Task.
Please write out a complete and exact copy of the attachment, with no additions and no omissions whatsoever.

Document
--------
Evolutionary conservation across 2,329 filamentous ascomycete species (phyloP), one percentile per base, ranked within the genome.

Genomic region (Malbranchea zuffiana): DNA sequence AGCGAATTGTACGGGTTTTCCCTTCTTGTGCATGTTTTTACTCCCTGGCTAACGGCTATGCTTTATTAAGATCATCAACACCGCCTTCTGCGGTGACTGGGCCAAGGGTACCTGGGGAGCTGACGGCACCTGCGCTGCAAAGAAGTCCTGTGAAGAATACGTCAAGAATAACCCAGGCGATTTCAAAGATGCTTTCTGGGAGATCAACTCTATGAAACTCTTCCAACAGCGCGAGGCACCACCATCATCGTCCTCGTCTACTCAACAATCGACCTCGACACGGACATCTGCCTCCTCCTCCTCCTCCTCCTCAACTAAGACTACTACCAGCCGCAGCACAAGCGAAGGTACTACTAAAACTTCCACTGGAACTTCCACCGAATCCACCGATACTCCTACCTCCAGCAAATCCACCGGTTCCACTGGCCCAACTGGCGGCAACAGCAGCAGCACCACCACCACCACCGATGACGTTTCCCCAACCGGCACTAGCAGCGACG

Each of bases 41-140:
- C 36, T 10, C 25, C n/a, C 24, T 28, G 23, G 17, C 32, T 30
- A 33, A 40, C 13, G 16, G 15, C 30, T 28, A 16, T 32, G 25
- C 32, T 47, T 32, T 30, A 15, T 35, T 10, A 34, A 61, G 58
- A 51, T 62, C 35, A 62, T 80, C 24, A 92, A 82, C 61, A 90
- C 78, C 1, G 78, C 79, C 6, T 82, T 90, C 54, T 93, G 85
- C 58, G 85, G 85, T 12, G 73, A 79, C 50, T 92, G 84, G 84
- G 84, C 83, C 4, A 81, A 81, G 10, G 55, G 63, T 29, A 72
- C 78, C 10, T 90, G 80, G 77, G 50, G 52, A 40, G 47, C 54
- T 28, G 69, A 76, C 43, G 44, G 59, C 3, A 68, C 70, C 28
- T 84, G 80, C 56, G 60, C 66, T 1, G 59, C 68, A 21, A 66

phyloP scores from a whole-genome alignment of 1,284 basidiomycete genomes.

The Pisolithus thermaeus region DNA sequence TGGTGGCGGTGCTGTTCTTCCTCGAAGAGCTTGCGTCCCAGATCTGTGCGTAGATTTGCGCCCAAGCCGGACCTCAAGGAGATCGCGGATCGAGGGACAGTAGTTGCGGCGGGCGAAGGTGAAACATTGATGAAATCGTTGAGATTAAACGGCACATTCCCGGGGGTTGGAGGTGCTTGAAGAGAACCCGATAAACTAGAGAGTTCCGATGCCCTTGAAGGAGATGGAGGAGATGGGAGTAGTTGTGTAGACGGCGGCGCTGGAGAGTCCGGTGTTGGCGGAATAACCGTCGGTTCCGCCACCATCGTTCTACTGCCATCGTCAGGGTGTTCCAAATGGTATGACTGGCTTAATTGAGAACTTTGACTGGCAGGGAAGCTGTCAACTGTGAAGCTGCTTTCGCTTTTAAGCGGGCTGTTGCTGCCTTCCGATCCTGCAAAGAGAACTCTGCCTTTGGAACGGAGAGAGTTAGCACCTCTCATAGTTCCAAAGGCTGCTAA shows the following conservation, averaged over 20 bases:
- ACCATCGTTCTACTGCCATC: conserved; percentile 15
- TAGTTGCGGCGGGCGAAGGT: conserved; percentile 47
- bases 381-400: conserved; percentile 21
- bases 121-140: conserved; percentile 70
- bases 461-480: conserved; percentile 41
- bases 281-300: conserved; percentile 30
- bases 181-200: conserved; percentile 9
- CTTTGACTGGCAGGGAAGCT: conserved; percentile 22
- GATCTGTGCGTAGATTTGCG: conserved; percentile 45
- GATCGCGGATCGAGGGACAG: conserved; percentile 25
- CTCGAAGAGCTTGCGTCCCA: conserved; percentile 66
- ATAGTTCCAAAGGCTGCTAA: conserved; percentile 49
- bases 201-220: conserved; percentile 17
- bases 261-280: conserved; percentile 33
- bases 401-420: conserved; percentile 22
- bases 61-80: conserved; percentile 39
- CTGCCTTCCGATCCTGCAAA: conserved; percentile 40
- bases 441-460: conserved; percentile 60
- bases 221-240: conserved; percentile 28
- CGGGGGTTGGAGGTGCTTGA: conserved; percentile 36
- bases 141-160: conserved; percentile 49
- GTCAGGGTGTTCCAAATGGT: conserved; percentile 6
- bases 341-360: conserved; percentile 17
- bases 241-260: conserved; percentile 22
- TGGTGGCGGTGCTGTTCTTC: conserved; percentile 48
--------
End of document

Evolutionary conservation across 2,329 filamentous ascomycete species (phyloP), one percentile per base, ranked within the genome.

Genomic region (Malbranchea zuffiana): DNA sequence AGCGAATTGTACGGGTTTTCCCTTCTTGTGCATGTTTTTACTCCCTGGCTAACGGCTATGCTTTATTAAGATCATCAACACCGCCTTCTGCGGTGACTGGGCCAAGGGTACCTGGGGAGCTGACGGCACCTGCGCTGCAAAGAAGTCCTGTGAAGAATACGTCAAGAATAACCCAGGCGATTTCAAAGATGCTTTCTGGGAGATCAACTCTATGAAACTCTTCCAACAGCGCGAGGCACCACCATCATCGTCCTCGTCTACTCAACAATCGACCTCGACACGGACATCTGCCTCCTCCTCCTCCTCCTCCTCAACTAAGACTACTACCAGCCGCAGCACAAGCGAAGGTACTACTAAAACTTCCACTGGAACTTCCACCGAATCCACCGATACTCCTACCTCCAGCAAATCCACCGGTTCCACTGGCCCAACTGGCGGCAACAGCAGCAGCACCACCACCACCACCGATGACGTTTCCCCAACCGGCACTAGCAGCGACG

Each of bases 41-140:
- C 36, T 10, C 25, C n/a, C 24, T 28, G 23, G 17, C 32, T 30
- A 33, A 40, C 13, G 16, G 15, C 30, T 28, A 16, T 32, G 25
- C 32, T 47, T 32, T 30, A 15, T 35, T 10, A 34, A 61, G 58
- A 51, T 62, C 35, A 62, T 80, C 24, A 92, A 82, C 61, A 90
- C 78, C 1, G 78, C 79, C 6, T 82, T 90, C 54, T 93, G 85
- C 58, G 85, G 85, T 12, G 73, A 79, C 50, T 92, G 84, G 84
- G 84, C 83, C 4, A 81, A 81, G 10, G 55, G 63, T 29, A 72
- C 78, C 10, T 90, G 80, G 77, G 50, G 52, A 40, G 47, C 54
- T 28, G 69, A 76, C 43, G 44, G 59, C 3, A 68, C 70, C 28
- T 84, G 80, C 56, G 60, C 66, T 1, G 59, C 68, A 21, A 66

phyloP scores from a whole-genome alignment of 1,284 basidiomycete genomes.

The Pisolithus thermaeus region DNA sequence TGGTGGCGGTGCTGTTCTTCCTCGAAGAGCTTGCGTCCCAGATCTGTGCGTAGATTTGCGCCCAAGCCGGACCTCAAGGAGATCGCGGATCGAGGGACAGTAGTTGCGGCGGGCGAAGGTGAAACATTGATGAAATCGTTGAGATTAAACGGCACATTCCCGGGGGTTGGAGGTGCTTGAAGAGAACCCGATAAACTAGAGAGTTCCGATGCCCTTGAAGGAGATGGAGGAGATGGGAGTAGTTGTGTAGACGGCGGCGCTGGAGAGTCCGGTGTTGGCGGAATAACCGTCGGTTCCGCCACCATCGTTCTACTGCCATCGTCAGGGTGTTCCAAATGGTATGACTGGCTTAATTGAGAACTTTGACTGGCAGGGAAGCTGTCAACTGTGAAGCTGCTTTCGCTTTTAAGCGGGCTGTTGCTGCCTTCCGATCCTGCAAAGAGAACTCTGCCTTTGGAACGGAGAGAGTTAGCACCTCTCATAGTTCCAAAGGCTGCTAA shows the following conservation, averaged over 20 bases:
- ACCATCGTTCTACTGCCATC: conserved; percentile 15
- TAGTTGCGGCGGGCGAAGGT: conserved; percentile 47
- bases 381-400: conserved; percentile 21
- bases 121-140: conserved; percentile 70
- bases 461-480: conserved; percentile 41
- bases 281-300: conserved; percentile 30
- bases 181-200: conserved; percentile 9
- CTTTGACTGGCAGGGAAGCT: conserved; percentile 22
- GATCTGTGCGTAGATTTGCG: conserved; percentile 45
- GATCGCGGATCGAGGGACAG: conserved; percentile 25
- CTCGAAGAGCTTGCGTCCCA: conserved; percentile 66
- ATAGTTCCAAAGGCTGCTAA: conserved; percentile 49
- bases 201-220: conserved; percentile 17
- bases 261-280: conserved; percentile 33
- bases 401-420: conserved; percentile 22
- bases 61-80: conserved; percentile 39
- CTGCCTTCCGATCCTGCAAA: conserved; percentile 40
- bases 441-460: conserved; percentile 60
- bases 221-240: conserved; percentile 28
- CGGGGGTTGGAGGTGCTTGA: conserved; percentile 36
- bases 141-160: conserved; percentile 49
- GTCAGGGTGTTCCAAATGGT: conserved; percentile 6
- bases 341-360: conserved; percentile 17
- bases 241-260: conserved; percentile 22
- TGGTGGCGGTGCTGTTCTTC: conserved; percentile 48